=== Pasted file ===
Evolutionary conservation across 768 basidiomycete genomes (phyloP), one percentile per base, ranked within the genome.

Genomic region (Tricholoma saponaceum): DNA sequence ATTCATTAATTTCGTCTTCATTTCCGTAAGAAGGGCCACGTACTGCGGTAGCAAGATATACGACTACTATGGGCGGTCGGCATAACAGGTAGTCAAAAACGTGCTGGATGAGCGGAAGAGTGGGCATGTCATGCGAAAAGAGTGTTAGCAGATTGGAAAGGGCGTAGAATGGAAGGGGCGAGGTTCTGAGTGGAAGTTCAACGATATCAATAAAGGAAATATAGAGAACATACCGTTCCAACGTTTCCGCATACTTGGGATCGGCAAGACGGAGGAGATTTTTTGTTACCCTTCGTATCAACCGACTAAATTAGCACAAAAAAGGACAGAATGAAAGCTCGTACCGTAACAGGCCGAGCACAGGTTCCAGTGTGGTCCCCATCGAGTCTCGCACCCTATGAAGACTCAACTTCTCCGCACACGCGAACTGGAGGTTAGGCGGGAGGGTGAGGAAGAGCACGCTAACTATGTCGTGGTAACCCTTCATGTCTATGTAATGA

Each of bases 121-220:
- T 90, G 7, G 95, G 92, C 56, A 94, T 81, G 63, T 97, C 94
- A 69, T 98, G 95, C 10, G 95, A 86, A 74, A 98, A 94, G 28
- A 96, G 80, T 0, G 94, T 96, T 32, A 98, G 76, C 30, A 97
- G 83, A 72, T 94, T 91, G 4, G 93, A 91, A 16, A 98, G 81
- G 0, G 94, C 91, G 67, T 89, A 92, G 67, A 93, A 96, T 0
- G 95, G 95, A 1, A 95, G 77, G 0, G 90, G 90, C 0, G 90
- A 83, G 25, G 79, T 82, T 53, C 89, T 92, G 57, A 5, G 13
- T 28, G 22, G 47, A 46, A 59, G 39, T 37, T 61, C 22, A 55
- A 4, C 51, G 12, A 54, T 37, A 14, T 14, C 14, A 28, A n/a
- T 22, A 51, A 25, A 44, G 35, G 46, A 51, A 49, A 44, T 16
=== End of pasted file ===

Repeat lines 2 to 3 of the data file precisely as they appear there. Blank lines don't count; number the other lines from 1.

Genomic region (Tricholoma saponaceum): DNA sequence ATTCATTAATTTCGTCTTCATTTCCGTAAGAAGGGCCACGTACTGCGGTAGCAAGATATACGACTACTATGGGCGGTCGGCATAACAGGTAGTCAAAAACGTGCTGGATGAGCGGAAGAGTGGGCATGTCATGCGAAAAGAGTGTTAGCAGATTGGAAAGGGCGTAGAATGGAAGGGGCGAGGTTCTGAGTGGAAGTTCAACGATATCAATAAAGGAAATATAGAGAACATACCGTTCCAACGTTTCCGCATACTTGGGATCGGCAAGACGGAGGAGATTTTTTGTTACCCTTCGTATCAACCGACTAAATTAGCACAAAAAAGGACAGAATGAAAGCTCGTACCGTAACAGGCCGAGCACAGGTTCCAGTGTGGTCCCCATCGAGTCTCGCACCCTATGAAGACTCAACTTCTCCGCACACGCGAACTGGAGGTTAGGCGGGAGGGTGAGGAAGAGCACGCTAACTATGTCGTGGTAACCCTTCATGTCTATGTAATGA

Each of bases 121-220: